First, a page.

accessory, accomplice

By LAWRENCE FELLOWS An accessory assists in an illegal act, although he need not be at the scene of the crime. He can be an accessory before the fact if he helps plan or set up the crime, or he can be an accessory after the fact, if, say, he helps the culprit get away. […]

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allocate, allot

By LAWRENCE FELLOWS To allocate something is to set it aside for a specific purpose. You can be allocated a parking space. To allot something is to give it, but with an understanding that it is being shared. If you are allotted five minutes to make a speech, you’re probably having to share the time […]

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admittance, admission

By LAWRENCE FELLOWS These words are similar, but not synonymous. Admittance refers to gaining entry to a place, while admission may refer to a right or privilege of entering. Thus, you may gain admittance to the Lotos Club as a guest, but not admission as a member. Admission may also be used figuratively in, say, […]

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muff

  By HOWARD MUNCE A muff  is a tube made of fur or other warm material designed to slip both hands into for warmth. Another kind of muff  is a botched catch where the ball player drops the ball, possibly because his hands are cold. In which case a fur muff  might have been more […]

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diagnosis, prognosis

By LAWRENCE FELLOWS  A physician’s diagnosis of an illness is his identification of it through his examination of the patient. The prognosis is the physician’s considered guess about the course of the illness. Incidentally, the condition is diagnosed, not the patient. A physician who thinks he diagnoses his patient should have a good look at […]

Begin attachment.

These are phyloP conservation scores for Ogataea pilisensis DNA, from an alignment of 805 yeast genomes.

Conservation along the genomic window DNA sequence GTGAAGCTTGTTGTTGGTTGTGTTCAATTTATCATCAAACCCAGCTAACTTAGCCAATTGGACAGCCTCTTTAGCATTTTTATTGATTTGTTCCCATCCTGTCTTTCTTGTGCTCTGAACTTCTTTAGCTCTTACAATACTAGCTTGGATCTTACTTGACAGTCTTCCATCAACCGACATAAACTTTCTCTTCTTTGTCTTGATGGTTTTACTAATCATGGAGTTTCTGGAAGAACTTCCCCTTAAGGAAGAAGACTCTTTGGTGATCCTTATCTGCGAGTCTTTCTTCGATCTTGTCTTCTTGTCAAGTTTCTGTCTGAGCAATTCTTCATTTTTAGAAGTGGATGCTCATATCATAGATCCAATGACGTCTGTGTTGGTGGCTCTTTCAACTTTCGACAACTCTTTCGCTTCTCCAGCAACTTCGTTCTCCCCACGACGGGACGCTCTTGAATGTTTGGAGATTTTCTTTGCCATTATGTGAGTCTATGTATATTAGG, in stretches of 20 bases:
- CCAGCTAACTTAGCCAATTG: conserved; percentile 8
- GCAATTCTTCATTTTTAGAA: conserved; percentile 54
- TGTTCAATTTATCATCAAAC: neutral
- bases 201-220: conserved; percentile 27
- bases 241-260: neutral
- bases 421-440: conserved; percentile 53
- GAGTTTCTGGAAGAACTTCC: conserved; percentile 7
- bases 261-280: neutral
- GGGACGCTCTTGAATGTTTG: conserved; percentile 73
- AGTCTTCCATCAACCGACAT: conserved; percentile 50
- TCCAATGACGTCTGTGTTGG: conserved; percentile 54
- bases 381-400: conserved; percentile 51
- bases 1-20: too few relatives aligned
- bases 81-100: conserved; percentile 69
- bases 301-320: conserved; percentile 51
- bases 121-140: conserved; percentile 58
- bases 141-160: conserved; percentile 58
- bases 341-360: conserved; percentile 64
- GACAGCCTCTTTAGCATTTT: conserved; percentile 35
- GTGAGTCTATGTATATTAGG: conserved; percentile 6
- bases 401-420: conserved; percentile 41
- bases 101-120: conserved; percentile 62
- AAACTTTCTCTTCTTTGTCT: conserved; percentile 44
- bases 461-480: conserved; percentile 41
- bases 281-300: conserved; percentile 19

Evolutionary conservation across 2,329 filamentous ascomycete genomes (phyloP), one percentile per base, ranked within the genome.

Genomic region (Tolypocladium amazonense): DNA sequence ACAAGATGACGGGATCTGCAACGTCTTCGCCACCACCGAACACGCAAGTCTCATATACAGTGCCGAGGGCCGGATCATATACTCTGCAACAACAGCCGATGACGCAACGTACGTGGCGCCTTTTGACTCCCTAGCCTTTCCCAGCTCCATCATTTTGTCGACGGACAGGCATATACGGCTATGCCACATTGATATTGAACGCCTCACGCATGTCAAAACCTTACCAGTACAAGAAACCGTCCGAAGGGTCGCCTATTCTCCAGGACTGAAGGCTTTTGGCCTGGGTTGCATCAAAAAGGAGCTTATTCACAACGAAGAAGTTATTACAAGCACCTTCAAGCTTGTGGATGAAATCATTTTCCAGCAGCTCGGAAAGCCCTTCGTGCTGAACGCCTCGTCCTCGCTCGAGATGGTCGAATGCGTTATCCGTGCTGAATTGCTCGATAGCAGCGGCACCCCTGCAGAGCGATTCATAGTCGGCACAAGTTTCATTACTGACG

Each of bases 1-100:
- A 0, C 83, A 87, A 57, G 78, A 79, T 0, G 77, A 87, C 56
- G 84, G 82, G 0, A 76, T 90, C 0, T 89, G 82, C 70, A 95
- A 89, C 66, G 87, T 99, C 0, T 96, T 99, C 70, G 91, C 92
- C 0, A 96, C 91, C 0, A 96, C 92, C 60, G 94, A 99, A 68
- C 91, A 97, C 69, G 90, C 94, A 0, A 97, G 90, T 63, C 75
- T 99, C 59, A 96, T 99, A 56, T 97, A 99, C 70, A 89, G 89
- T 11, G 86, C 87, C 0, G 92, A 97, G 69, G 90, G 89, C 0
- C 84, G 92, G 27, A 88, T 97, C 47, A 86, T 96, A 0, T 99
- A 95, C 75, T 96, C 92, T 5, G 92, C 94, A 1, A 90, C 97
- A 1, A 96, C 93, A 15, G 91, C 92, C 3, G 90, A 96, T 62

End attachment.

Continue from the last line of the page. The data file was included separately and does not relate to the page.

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founder, flounder

By LAWRENCE FELLOWS To flounder is to struggle awkwardly, to stumble helplessly, to flop about like a flounder out of water. If a horse founders, it may collapse from overwork, or get stuck in a bog. If a ship founders, it sinks. Don’t say, “The ship foundered and sank.” That’s redundant. If the ship foundered, […]

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double negative

By LAWRENCE FELLOWS If you don’t want no trouble From things you write or say Drop the negative double. Don’t never use it, no way. That Shakespeare, as was his wont, Said “no”  two ways won’t help you. Now, when you say double don’t It means you really do.    

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stringed, strung

By LAWRENCE FELLOWS A violin is a stringed instrument, which means merely that it has strings. You might say a violin is strung if you’re talking about it having been fitted with strings, as must be done, sooner or later, if you are to have a stringed instrument. If the strings are wound too tight, […]

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naturalist, naturist

By LAWRENCE FELLOWS A naturalist studies animals or plants or natural history. If a naturist studies nature, he does so in the raw, for naturist is simply another word for nudist. Some nudists prefer the word naturist, because it doesn’t sound quite so socially naked. You might call it a euphemistic cover-up.

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candid, candidate

By LAWRENCE FELLOWS In ancient Rome, politicians seeking election to office wore white togas to symbolize the purity of their motives. They were expected, of course, to be candid, that is, frank, open and sincere, for which the Latin was candidus, literally, “shining white.” The word for those politicians was candidatus, which is Latin for […]

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